Adriano Goldman, ABC, the Brazilian cinematographer behind the images in Sin Nombre, City of Men, 360, and Jane Eyre, began his career in television, so he understands electronic imaging. “I’m not nostalgic,” he says. “But today, even the producers understand that while video cameras have improved, they are not better than film, and they are not cheaper and not faster.”
Goldman’s most recent project is Closed Circuit, which he photographed for director John Crowley (Intermission, Boy A, Is Anybody There?). The story, a thriller set in London’s legal world, follows a team of lawyers who are also ex-lovers. The duo is forced to work together on a terrorist’s legal defense, and soon find their lives threatened. The cast features Rebecca Hall, Eric Bana, Ciarán Hinds, Anne-Marie Duff and Jim Broadbent.
The advantage of working on Reef Doctors is getting to be in the sun, sand and serenity of Australian tropical paradises like the Gold Coast, Port Douglas and the Great Barrier Reef. So what's the catch? Sand, sun and serenity aren't always all they're cracked up to be.
Reef Doctors is produced by Jonathan M. Shiff and co-produced by Lisa McCune, who also stars in the drama series. The show is about the remote Hope Island Clinic on the Great Barrier Reef, run by Sam Stewart (McCune), an accomplished doctor who along with her team looks after the residents of all the neighboring islands, as well as the holidaymakers and thrill seekers who visit the area. Sam is also a single mother with a free spirit, and a determination for an unusual hobby: venom.
When Sylvain Chomet, the wildly inventive director of the animated feature films The Illusionist and The Triplets of Belleville, set out to direct his first live-action feature, Attila Marcel, he chose to work with acclaimed cinematographer Antoine Roch, AFC. Roch, a veteran of more than 30 feature films, was introduced to Chomet by producer Claudie Ossard. Director and cinematographer were immediately simpatico. “I was drawn to Attila Marcel by Sylvain,” the DP relates. “He is so creative, and has such a feeling for odd, wonderful characters – the too big, the too small. He has a very strong ‘secret garden.’”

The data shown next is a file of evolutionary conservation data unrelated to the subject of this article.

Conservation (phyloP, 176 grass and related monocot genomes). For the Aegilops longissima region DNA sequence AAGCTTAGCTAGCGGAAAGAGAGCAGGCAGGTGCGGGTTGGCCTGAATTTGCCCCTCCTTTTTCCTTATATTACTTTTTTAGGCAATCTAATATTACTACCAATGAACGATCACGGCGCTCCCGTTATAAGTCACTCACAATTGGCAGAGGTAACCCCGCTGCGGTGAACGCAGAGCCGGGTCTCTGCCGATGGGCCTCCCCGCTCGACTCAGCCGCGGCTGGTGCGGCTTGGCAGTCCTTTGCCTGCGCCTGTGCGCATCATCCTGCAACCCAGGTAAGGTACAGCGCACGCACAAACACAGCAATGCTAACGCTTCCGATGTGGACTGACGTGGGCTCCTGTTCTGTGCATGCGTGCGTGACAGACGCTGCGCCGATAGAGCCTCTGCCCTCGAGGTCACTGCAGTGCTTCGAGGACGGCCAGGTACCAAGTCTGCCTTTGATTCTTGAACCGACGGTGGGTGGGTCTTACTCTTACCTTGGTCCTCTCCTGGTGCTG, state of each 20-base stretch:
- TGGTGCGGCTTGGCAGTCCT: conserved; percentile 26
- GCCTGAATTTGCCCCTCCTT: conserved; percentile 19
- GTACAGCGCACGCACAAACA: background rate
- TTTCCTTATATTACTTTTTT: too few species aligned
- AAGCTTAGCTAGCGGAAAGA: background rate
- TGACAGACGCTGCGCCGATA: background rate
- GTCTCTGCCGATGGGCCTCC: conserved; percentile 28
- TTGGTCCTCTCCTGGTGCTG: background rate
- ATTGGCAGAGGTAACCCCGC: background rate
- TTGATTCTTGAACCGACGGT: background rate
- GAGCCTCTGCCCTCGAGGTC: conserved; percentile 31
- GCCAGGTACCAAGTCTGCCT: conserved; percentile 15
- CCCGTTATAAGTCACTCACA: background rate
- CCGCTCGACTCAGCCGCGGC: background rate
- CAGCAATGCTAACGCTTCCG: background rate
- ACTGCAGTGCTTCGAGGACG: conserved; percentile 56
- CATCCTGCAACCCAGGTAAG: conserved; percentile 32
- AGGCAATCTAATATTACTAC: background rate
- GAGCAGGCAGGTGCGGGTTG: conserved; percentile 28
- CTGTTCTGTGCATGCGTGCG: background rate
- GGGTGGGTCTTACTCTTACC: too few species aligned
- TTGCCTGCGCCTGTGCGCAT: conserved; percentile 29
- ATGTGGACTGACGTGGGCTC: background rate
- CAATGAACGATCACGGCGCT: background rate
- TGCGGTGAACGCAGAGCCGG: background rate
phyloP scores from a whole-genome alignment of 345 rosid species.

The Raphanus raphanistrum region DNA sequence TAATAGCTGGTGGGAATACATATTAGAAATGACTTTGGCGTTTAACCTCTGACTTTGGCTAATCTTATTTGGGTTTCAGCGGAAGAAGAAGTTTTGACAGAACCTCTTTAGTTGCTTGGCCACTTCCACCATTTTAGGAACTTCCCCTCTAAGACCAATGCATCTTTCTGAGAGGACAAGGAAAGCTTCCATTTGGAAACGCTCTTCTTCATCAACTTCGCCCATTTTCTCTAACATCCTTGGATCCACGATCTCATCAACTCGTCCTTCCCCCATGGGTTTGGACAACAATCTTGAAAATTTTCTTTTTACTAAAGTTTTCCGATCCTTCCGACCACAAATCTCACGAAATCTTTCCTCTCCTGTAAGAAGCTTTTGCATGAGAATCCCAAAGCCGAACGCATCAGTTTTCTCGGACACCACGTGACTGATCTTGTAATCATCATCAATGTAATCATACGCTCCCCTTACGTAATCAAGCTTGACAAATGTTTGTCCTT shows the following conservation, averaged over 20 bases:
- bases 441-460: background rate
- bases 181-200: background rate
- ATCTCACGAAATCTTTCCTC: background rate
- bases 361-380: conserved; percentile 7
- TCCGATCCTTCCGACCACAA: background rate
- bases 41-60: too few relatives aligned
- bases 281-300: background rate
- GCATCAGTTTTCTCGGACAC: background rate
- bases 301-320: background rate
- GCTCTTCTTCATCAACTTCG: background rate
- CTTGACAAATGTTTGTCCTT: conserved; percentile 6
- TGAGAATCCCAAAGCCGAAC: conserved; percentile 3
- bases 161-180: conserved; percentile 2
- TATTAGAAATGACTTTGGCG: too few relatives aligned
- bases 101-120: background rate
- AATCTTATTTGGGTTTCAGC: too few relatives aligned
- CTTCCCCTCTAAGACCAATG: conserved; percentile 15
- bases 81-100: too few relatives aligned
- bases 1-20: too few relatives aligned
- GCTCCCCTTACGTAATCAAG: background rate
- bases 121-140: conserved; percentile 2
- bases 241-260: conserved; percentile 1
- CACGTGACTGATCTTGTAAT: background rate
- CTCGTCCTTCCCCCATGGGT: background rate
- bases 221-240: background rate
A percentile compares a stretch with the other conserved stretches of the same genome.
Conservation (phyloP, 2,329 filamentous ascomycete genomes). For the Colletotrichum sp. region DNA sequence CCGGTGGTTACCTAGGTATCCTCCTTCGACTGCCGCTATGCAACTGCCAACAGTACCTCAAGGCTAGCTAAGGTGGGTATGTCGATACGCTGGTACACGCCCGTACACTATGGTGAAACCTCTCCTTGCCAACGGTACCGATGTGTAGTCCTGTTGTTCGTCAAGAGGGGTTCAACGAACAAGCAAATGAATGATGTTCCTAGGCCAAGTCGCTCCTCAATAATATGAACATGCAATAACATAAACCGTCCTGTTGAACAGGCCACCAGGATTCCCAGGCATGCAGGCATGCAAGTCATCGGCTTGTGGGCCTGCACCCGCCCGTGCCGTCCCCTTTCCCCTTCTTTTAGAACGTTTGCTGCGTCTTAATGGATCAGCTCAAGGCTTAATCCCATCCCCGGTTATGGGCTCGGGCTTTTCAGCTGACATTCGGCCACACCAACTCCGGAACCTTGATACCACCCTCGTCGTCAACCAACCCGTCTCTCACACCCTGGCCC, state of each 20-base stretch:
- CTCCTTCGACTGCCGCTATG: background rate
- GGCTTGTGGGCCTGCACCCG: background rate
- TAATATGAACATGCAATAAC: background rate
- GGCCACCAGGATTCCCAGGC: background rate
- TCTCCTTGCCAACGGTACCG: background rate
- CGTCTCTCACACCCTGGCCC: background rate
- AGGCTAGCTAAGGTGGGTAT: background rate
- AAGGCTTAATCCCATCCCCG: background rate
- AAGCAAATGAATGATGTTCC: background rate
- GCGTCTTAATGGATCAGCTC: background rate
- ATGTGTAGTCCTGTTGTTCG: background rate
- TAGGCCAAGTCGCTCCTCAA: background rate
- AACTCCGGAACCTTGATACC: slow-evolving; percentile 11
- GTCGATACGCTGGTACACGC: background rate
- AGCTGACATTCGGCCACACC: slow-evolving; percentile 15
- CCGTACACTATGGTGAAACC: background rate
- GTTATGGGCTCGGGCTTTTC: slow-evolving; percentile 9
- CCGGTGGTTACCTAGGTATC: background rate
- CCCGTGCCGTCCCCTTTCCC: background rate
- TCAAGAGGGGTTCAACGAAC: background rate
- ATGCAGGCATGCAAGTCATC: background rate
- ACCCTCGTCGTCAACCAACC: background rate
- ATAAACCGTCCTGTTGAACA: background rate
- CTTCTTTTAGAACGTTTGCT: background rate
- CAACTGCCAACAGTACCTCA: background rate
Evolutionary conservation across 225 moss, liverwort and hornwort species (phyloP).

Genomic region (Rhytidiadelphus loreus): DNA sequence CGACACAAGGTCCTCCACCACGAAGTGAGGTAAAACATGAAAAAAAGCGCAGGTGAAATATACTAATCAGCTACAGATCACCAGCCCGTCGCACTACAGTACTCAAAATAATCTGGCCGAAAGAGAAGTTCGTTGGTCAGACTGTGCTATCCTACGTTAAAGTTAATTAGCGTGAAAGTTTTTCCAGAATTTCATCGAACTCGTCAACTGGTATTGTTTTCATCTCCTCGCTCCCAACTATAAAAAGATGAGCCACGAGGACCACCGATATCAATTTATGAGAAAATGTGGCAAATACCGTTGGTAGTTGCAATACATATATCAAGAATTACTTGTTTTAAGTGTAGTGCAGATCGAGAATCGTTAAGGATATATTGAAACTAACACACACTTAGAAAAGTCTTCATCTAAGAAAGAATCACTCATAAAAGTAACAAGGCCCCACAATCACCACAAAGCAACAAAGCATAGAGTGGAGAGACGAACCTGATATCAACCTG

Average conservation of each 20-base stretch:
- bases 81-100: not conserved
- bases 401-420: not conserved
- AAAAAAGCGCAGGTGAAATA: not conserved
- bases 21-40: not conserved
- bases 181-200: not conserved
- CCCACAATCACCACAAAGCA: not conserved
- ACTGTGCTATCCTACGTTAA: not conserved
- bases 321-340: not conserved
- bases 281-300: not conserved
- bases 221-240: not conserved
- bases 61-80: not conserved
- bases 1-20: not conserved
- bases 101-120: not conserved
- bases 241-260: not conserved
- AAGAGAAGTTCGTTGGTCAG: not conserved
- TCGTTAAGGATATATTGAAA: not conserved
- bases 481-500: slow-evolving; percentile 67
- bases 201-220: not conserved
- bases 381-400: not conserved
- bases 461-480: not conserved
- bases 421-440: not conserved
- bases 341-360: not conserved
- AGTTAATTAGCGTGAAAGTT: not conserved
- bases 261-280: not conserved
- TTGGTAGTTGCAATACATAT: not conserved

And then there was the script. “It was beautiful,” Roch adds. “It was all about the power of memory to transform. Right from the start I saw ways in which I could help Sylvain achieve the power of these memories in Paul’s (the main character’s) life.”
This Ain’t California is a unique movie that straddles the
line between documentary and narrative filmmaking. The
project depicts the skateboard subculture in East Germany
in the 1980s, which is presented as a manifestation of a
yearning for freedom. In the film, skaters from the era — now
approaching middle age — look back on that time wistfully.
They saw skateboarding as a rebellious act, and a way of
doing something completely nonproductive, just for fun, in a
politicized society where such actions were not only frowned
upon but actively repressed, and in extreme cases, could land
you in prison.
One skater in particular is recalled by all as a catalyst for
the scene. Identified at a young age as a gifted athlete, he
is put into the East German training pipeline by a driven,
competitive father, and by age 13 he is training 35 hours a
week as a swimmer. Eventually he rebels, drops out, takes the
street name Panik, and becomes a superlative skater who is
constantly provoking confrontations with authority.
Director Seenu Ramasamy together with cinematographer Balasubramaniem boldly tell a story on film about a five decade-old problem hitherto untold by any filmmaker. Neerparavai narrates the lives and deaths at sea of Tamil fishermen. Interweaved into this narrative is a touching love story. The movie travels back to 1935, 1985 and into 2012. “Since the story of Neerparavai travels through various periods it was a challenging job to showcase each scene with originality and true colors,” says cinematographer Balasubramaniem.
The movie was shot during the peak southern summer (March-May) mainly in the waters of Kanyakumari, South India. Using two ARRI cameras (a 435 and a 235) and a complement of lenses including Optima and Allura zooms, Ultra Primes and a Cooke S4, the cinematographer captured the drama on a mixture of KODAK VISION3 film stocks.
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